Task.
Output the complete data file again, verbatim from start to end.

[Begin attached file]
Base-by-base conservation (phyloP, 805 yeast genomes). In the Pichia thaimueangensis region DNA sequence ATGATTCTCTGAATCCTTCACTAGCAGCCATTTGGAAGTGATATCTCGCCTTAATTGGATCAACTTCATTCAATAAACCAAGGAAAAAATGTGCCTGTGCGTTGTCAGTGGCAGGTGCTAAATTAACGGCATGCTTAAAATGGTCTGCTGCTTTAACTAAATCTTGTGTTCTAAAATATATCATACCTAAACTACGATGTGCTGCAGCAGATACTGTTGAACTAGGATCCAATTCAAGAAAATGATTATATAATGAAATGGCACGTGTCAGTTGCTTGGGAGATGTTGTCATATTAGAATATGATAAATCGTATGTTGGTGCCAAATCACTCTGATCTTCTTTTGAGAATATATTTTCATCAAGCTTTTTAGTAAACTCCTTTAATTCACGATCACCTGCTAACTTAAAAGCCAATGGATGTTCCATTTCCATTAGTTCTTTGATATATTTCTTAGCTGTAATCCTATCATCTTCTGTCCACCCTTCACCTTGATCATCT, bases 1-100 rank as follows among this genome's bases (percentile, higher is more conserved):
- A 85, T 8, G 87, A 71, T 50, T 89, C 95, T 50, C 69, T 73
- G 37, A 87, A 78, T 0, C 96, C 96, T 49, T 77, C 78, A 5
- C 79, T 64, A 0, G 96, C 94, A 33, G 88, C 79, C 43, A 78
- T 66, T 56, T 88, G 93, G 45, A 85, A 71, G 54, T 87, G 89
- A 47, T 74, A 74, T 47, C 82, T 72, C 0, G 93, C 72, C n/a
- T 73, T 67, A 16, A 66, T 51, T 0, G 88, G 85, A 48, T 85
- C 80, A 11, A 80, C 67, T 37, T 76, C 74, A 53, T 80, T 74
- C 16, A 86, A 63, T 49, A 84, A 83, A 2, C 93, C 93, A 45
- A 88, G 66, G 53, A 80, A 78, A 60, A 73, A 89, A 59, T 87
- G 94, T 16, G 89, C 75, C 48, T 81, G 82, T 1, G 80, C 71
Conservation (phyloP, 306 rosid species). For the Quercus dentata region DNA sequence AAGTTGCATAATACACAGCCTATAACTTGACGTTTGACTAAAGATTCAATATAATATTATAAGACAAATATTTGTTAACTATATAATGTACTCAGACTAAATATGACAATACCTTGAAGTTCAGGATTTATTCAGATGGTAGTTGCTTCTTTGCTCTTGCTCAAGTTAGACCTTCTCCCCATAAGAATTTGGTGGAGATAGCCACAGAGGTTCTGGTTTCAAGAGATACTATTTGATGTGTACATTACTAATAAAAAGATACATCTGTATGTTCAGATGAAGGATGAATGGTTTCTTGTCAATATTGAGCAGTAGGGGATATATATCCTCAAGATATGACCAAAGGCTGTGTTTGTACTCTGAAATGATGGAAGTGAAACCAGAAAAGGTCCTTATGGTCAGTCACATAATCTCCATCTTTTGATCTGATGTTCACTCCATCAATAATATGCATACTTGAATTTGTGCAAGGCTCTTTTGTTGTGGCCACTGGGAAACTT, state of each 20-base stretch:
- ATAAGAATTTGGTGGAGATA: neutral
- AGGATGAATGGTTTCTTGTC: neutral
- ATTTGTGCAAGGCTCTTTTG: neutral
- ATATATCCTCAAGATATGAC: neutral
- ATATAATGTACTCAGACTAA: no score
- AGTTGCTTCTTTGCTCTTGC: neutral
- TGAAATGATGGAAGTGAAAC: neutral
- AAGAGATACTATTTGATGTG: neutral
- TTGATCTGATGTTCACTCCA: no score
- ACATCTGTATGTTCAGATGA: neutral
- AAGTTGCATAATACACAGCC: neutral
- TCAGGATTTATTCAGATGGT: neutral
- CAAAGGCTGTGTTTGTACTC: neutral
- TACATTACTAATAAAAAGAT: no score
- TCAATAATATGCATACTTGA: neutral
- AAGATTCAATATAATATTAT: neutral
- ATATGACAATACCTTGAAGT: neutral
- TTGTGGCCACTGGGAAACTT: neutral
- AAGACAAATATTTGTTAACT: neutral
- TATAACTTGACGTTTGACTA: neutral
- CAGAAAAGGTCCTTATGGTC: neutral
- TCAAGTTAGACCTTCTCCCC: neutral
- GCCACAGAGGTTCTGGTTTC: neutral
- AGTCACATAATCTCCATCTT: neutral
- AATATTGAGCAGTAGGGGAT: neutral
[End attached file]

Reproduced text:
Base-by-base conservation (phyloP, 805 yeast genomes). In the Pichia thaimueangensis region DNA sequence ATGATTCTCTGAATCCTTCACTAGCAGCCATTTGGAAGTGATATCTCGCCTTAATTGGATCAACTTCATTCAATAAACCAAGGAAAAAATGTGCCTGTGCGTTGTCAGTGGCAGGTGCTAAATTAACGGCATGCTTAAAATGGTCTGCTGCTTTAACTAAATCTTGTGTTCTAAAATATATCATACCTAAACTACGATGTGCTGCAGCAGATACTGTTGAACTAGGATCCAATTCAAGAAAATGATTATATAATGAAATGGCACGTGTCAGTTGCTTGGGAGATGTTGTCATATTAGAATATGATAAATCGTATGTTGGTGCCAAATCACTCTGATCTTCTTTTGAGAATATATTTTCATCAAGCTTTTTAGTAAACTCCTTTAATTCACGATCACCTGCTAACTTAAAAGCCAATGGATGTTCCATTTCCATTAGTTCTTTGATATATTTCTTAGCTGTAATCCTATCATCTTCTGTCCACCCTTCACCTTGATCATCT, bases 1-100 rank as follows among this genome's bases (percentile, higher is more conserved):
- A 85, T 8, G 87, A 71, T 50, T 89, C 95, T 50, C 69, T 73
- G 37, A 87, A 78, T 0, C 96, C 96, T 49, T 77, C 78, A 5
- C 79, T 64, A 0, G 96, C 94, A 33, G 88, C 79, C 43, A 78
- T 66, T 56, T 88, G 93, G 45, A 85, A 71, G 54, T 87, G 89
- A 47, T 74, A 74, T 47, C 82, T 72, C 0, G 93, C 72, C n/a
- T 73, T 67, A 16, A 66, T 51, T 0, G 88, G 85, A 48, T 85
- C 80, A 11, A 80, C 67, T 37, T 76, C 74, A 53, T 80, T 74
- C 16, A 86, A 63, T 49, A 84, A 83, A 2, C 93, C 93, A 45
- A 88, G 66, G 53, A 80, A 78, A 60, A 73, A 89, A 59, T 87
- G 94, T 16, G 89, C 75, C 48, T 81, G 82, T 1, G 80, C 71
Conservation (phyloP, 306 rosid species). For the Quercus dentata region DNA sequence AAGTTGCATAATACACAGCCTATAACTTGACGTTTGACTAAAGATTCAATATAATATTATAAGACAAATATTTGTTAACTATATAATGTACTCAGACTAAATATGACAATACCTTGAAGTTCAGGATTTATTCAGATGGTAGTTGCTTCTTTGCTCTTGCTCAAGTTAGACCTTCTCCCCATAAGAATTTGGTGGAGATAGCCACAGAGGTTCTGGTTTCAAGAGATACTATTTGATGTGTACATTACTAATAAAAAGATACATCTGTATGTTCAGATGAAGGATGAATGGTTTCTTGTCAATATTGAGCAGTAGGGGATATATATCCTCAAGATATGACCAAAGGCTGTGTTTGTACTCTGAAATGATGGAAGTGAAACCAGAAAAGGTCCTTATGGTCAGTCACATAATCTCCATCTTTTGATCTGATGTTCACTCCATCAATAATATGCATACTTGAATTTGTGCAAGGCTCTTTTGTTGTGGCCACTGGGAAACTT, state of each 20-base stretch:
- ATAAGAATTTGGTGGAGATA: neutral
- AGGATGAATGGTTTCTTGTC: neutral
- ATTTGTGCAAGGCTCTTTTG: neutral
- ATATATCCTCAAGATATGAC: neutral
- ATATAATGTACTCAGACTAA: no score
- AGTTGCTTCTTTGCTCTTGC: neutral
- TGAAATGATGGAAGTGAAAC: neutral
- AAGAGATACTATTTGATGTG: neutral
- TTGATCTGATGTTCACTCCA: no score
- ACATCTGTATGTTCAGATGA: neutral
- AAGTTGCATAATACACAGCC: neutral
- TCAGGATTTATTCAGATGGT: neutral
- CAAAGGCTGTGTTTGTACTC: neutral
- TACATTACTAATAAAAAGAT: no score
- TCAATAATATGCATACTTGA: neutral
- AAGATTCAATATAATATTAT: neutral
- ATATGACAATACCTTGAAGT: neutral
- TTGTGGCCACTGGGAAACTT: neutral
- AAGACAAATATTTGTTAACT: neutral
- TATAACTTGACGTTTGACTA: neutral
- CAGAAAAGGTCCTTATGGTC: neutral
- TCAAGTTAGACCTTCTCCCC: neutral
- GCCACAGAGGTTCTGGTTTC: neutral
- AGTCACATAATCTCCATCTT: neutral
- AATATTGAGCAGTAGGGGAT: neutral